The Delimitation Commission is an important topic for the polity and governance segments of the UPSC syllabus. In this article, you can read all about the concept of delimitation as well as the role and functions of the Delimitation Commission. The topic is also significant from the point of view of UPSC current affairs.
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Delimitation is the process of fixing limits or boundaries of territorial constituencies in a country to represent changes in population.
- As a result of the delimitation process, the number of seats allocated to different states in the Lok Sabha and the total number seats in a Legislative Assembly of a state can also alter.
- The redrawing of boundaries is based on a recent census.
- The body that does the delimitation exercise is called the Delimitation Commission.
Why is delimitation of constituencies done?
Delimitation is conducted for the following reasons:
- To have equal representation for equal segments of a population.
- To have a fair division of geographical areas so that no political party has an undue advantage over the others.
- To adhere to the principle: “One Vote One Value”.
How is delimitation done?
- After every census, the Parliament will enact a Delimitation Act, as per Article 82.
- As per Article 170, the states also get classified into territorial constituencies after every census, according to the said Act.
- Once the Act is enacted, the Central Government sets up a Delimitation Commission.
- The Commission then exercises the delimitation.
The Delimitation Commission is a high-level body set up by an act of the Parliament.
- It is appointed by the country’s President.
- It works in tandem with the Election Commission of India.
- Delimitation Commission Members:
- A retired judge of the Supreme Court
- The Chief Election Commissioner
- State Election Commissioners (of the respective states)
Functions of Delimitation Commission
The Delimitation Commission is a high power body whose orders have the force of law. Its orders cannot be questioned in a court of law. The copies of the orders are laid before the Lok Sabha and the legislative assemblies concerned, but no change is permitted in them.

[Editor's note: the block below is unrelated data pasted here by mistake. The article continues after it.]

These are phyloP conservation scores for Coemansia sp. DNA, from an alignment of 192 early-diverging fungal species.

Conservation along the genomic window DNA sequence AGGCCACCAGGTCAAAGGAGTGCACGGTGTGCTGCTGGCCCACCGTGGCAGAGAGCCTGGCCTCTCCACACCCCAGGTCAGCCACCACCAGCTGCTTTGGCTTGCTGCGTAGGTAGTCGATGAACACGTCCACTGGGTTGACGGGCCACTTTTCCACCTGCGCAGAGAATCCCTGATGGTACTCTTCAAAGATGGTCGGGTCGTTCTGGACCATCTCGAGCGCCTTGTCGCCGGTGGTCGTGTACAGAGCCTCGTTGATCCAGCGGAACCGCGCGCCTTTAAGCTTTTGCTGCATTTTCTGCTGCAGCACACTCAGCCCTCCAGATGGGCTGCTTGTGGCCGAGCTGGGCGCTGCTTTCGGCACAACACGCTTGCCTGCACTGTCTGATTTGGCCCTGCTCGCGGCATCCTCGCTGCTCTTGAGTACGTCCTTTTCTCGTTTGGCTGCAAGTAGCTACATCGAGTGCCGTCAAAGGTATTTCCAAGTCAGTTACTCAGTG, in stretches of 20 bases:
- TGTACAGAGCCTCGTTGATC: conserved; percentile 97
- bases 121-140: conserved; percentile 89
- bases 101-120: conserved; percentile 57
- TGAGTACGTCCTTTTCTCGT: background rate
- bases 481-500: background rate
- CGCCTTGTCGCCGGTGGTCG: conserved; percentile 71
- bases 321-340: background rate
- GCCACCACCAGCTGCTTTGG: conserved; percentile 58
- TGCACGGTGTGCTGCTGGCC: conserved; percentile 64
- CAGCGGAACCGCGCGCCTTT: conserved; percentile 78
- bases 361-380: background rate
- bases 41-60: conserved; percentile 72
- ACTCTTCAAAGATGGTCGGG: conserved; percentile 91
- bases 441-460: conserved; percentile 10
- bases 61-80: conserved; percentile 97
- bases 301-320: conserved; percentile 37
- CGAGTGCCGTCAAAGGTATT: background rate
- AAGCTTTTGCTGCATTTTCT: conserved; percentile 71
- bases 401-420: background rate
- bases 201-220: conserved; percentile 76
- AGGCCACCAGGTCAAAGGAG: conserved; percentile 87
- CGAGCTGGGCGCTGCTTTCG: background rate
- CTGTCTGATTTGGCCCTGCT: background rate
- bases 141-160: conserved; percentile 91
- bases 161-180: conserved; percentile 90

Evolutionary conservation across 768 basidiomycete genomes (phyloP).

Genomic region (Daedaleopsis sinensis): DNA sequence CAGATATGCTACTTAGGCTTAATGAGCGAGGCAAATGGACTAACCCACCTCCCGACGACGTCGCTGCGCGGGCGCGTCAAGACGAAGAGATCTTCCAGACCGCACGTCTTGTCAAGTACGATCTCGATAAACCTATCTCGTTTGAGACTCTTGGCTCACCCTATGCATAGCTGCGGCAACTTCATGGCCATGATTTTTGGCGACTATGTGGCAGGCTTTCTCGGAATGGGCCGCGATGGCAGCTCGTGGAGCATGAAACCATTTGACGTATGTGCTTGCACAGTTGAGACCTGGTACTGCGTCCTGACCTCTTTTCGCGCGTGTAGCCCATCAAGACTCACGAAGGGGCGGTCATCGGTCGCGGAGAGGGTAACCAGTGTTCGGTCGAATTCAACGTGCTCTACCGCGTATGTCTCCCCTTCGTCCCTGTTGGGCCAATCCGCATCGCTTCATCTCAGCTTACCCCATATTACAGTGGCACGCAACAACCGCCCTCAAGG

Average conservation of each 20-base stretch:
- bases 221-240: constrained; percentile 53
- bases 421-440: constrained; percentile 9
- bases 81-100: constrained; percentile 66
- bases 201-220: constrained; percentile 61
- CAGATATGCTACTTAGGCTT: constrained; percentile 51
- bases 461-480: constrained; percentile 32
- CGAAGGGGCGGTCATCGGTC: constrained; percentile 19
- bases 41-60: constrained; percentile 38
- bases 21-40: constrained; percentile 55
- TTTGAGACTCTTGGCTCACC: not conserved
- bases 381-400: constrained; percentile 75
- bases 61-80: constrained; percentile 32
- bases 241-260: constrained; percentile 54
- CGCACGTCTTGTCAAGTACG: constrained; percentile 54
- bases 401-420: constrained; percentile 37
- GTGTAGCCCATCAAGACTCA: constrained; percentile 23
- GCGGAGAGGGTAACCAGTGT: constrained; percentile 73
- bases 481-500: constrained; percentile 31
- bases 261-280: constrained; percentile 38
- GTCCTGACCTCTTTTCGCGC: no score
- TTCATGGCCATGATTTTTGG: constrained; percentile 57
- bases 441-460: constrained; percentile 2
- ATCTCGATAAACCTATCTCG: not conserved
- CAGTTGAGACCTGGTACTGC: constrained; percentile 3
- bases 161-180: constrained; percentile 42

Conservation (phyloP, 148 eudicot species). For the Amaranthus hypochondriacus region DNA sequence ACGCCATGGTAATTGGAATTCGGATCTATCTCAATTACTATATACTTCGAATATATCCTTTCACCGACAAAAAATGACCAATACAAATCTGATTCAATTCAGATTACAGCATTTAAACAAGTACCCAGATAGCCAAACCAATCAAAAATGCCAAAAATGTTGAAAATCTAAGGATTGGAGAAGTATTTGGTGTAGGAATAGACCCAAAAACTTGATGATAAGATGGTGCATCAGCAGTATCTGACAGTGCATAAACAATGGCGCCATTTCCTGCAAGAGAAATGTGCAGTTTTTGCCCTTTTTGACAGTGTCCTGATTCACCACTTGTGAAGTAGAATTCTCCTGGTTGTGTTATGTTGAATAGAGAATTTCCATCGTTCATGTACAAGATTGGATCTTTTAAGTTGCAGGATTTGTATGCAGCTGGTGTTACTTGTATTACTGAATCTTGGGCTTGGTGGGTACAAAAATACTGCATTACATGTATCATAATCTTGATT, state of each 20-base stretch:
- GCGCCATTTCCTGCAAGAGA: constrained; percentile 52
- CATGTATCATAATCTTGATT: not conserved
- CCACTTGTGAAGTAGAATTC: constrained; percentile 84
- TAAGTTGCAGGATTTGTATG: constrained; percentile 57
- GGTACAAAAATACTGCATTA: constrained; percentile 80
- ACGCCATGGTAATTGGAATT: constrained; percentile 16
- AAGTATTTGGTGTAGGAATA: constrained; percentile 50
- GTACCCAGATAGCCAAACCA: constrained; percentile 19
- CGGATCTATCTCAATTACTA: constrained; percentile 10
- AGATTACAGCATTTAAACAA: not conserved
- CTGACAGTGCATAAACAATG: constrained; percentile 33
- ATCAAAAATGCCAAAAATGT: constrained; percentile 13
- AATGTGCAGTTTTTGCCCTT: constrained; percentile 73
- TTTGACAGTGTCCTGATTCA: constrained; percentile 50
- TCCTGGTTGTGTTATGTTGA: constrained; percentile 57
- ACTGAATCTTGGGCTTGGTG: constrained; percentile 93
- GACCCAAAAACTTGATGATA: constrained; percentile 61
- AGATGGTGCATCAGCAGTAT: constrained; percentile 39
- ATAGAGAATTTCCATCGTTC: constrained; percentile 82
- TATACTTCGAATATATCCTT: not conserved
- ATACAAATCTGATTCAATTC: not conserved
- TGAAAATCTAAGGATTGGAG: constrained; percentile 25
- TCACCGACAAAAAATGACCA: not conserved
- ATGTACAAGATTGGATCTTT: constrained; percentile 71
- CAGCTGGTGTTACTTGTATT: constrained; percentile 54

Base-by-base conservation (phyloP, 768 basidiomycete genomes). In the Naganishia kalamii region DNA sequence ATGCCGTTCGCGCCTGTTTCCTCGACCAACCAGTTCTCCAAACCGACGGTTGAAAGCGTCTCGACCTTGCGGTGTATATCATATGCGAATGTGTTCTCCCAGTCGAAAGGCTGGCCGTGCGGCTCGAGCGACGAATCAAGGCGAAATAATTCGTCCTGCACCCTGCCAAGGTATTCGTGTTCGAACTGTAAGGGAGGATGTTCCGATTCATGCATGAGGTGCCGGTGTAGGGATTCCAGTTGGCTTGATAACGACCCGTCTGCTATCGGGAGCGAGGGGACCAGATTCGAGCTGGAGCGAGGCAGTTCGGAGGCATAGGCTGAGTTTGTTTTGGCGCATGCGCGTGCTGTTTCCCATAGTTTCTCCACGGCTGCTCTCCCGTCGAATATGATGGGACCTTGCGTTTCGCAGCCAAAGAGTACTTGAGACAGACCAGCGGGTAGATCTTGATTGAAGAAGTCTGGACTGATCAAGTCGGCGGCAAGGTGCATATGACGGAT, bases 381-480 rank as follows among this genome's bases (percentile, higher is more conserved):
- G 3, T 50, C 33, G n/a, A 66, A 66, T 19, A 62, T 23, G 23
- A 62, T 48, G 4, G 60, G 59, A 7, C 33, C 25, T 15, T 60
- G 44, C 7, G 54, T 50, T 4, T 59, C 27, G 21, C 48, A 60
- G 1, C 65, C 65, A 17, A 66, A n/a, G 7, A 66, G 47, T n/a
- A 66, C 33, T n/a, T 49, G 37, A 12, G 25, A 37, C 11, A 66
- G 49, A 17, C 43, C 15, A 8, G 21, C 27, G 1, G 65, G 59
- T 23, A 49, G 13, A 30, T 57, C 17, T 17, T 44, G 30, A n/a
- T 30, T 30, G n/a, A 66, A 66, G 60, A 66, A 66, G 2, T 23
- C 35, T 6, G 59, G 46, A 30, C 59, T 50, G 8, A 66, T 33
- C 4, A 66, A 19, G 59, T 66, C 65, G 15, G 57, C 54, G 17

- The Delimitation Commission has to determine the number and boundaries of constituencies in such a manner that the population of all seats is the same, as far as possible practically.
- The Commission also identifies the seats to be reserved for the scheduled castes and scheduled tribes communities, in areas where their population is significant.
- If the members of the Commission have differing opinions, then the decision of the majority will be taken into consideration.
- The Commission releases draft proposals to the public through the Gazette of India and the official gazettes of states, and also in regional language newspapers.
- It also conducts public sittings wherein the public’s opinion is heard through written or oral representations.
- If found appropriate, changes are made to the draft proposal.
- The final order is published in the Gazettes and comes into effect by a date specified by the President.
Delimitation Commissions in the Past
The first delimitation exercise was conducted by the Indian President (with the help of the Election Commission) in 1950-51. The Delimitation Commission Act was enacted in 1952.
There have been four Delimitation Commissions:
There were no such commissions after the census in 1991 and 1981.
Because of the delimitation process, states that have not achieved any significant strides in reducing their population could end up with larger numbers of seats in the Parliament. In 2008, delimitation was based on the census of 2001, however, the total number of seats in the Parliament and the Legislative Assemblies fixed as per the census of 1971 was not changed. Another problem is that the Constitution of India has put a cap on the maximum number of seats in the Lok Sabha to 550 and Rajya Sabha to 250. So, because of delimitation, an increasing number of populations are being represented by a single representative.
An amendment has postponed the lifting up of the cap on the maximum seats in the parliament to the year 2026, on the grounds that a uniform growth rate of population would be achieved by 2026 throughout India.